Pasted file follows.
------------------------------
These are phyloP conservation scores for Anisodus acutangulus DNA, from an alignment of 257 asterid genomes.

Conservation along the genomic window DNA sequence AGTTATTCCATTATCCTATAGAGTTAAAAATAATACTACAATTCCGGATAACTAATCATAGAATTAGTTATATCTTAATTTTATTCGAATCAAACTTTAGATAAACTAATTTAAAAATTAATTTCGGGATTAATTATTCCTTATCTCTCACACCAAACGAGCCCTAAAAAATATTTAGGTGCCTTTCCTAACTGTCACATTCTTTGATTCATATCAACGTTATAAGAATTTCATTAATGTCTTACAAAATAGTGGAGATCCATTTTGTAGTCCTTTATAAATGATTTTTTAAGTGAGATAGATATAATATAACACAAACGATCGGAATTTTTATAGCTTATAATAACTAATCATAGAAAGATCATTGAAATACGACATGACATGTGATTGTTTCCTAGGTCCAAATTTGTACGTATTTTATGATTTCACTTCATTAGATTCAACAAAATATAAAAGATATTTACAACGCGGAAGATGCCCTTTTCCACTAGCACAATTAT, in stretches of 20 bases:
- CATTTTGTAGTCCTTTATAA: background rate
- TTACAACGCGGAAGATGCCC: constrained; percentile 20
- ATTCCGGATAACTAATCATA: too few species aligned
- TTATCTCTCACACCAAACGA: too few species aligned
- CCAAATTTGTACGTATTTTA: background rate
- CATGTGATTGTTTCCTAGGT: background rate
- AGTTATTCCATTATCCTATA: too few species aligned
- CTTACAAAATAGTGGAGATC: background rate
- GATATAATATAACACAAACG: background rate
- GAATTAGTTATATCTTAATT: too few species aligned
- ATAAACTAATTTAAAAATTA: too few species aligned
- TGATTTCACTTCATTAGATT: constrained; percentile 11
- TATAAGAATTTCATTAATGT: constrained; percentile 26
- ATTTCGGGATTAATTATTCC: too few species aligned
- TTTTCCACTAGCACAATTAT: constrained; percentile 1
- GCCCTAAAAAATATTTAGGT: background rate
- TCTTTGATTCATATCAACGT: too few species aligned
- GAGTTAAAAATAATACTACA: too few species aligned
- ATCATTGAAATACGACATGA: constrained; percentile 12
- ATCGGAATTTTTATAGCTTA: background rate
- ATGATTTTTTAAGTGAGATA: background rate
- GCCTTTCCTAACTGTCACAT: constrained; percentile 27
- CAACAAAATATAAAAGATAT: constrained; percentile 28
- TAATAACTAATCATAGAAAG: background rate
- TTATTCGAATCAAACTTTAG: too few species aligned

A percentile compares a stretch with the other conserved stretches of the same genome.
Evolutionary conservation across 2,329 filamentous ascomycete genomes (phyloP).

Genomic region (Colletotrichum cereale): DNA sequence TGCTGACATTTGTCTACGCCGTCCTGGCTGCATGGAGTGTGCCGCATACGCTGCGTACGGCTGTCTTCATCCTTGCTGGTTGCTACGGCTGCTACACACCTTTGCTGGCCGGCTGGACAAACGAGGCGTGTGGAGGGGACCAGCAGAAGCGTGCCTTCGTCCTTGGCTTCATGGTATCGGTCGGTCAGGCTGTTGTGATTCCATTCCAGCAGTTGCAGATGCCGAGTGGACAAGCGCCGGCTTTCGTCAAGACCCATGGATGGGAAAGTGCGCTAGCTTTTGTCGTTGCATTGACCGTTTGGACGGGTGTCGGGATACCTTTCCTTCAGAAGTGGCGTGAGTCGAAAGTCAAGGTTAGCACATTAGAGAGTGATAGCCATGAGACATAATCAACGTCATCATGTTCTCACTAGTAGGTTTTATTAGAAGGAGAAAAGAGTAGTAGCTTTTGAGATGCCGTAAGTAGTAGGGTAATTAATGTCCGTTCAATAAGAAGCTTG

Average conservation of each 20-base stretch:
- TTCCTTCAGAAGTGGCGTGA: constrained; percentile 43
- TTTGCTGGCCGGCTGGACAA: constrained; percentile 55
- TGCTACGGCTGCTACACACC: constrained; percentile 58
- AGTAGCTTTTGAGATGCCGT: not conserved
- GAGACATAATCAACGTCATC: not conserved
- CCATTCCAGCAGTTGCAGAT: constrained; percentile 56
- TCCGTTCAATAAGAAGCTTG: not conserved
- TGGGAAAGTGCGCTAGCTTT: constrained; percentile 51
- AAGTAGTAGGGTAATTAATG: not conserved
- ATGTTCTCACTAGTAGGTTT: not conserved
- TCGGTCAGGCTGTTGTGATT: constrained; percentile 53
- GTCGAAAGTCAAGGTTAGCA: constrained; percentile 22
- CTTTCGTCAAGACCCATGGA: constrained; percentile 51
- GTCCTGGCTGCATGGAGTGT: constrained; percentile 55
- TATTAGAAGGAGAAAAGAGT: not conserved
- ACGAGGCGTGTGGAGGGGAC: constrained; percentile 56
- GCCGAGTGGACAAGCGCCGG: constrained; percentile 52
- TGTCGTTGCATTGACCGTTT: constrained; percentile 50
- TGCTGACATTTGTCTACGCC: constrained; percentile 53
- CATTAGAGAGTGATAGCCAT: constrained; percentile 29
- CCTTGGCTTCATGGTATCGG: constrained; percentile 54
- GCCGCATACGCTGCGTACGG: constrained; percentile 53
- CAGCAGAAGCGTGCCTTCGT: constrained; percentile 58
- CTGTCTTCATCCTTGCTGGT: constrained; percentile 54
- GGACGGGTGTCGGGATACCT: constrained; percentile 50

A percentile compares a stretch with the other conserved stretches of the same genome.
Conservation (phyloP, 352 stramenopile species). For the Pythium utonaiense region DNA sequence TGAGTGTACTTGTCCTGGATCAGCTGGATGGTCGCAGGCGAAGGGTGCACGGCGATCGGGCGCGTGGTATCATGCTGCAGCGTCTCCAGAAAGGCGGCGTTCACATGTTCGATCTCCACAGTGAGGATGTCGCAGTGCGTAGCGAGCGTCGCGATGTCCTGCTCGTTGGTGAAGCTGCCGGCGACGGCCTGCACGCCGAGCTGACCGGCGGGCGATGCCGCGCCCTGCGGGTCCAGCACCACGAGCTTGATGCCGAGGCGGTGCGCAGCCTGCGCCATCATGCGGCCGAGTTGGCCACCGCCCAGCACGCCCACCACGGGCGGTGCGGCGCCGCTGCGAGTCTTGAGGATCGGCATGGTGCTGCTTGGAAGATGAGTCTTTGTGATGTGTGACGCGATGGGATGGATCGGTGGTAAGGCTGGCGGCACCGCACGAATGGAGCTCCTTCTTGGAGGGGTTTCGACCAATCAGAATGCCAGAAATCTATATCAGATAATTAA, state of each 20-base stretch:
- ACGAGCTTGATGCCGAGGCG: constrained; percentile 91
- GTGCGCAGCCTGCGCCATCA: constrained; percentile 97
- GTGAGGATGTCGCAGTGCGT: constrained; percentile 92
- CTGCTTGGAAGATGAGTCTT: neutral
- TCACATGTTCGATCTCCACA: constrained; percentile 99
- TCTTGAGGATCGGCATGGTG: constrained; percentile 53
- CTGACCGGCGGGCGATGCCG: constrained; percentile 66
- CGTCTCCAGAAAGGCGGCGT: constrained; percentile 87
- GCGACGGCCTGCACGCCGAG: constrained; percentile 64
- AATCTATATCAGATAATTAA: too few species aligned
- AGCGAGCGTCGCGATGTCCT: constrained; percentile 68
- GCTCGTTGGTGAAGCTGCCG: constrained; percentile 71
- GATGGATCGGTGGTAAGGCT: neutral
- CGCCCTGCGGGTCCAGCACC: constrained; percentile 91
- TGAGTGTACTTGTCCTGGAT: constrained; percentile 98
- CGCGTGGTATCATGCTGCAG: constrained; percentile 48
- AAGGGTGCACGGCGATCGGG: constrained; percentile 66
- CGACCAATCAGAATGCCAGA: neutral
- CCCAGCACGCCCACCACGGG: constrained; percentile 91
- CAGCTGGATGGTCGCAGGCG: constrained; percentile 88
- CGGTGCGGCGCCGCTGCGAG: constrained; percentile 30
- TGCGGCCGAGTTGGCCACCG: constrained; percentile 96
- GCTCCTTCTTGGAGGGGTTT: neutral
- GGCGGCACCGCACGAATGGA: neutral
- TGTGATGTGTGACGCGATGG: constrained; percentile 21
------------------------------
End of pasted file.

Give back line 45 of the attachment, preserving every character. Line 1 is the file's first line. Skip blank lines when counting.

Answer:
- GTCCTGGCTGCATGGAGTGT: constrained; percentile 55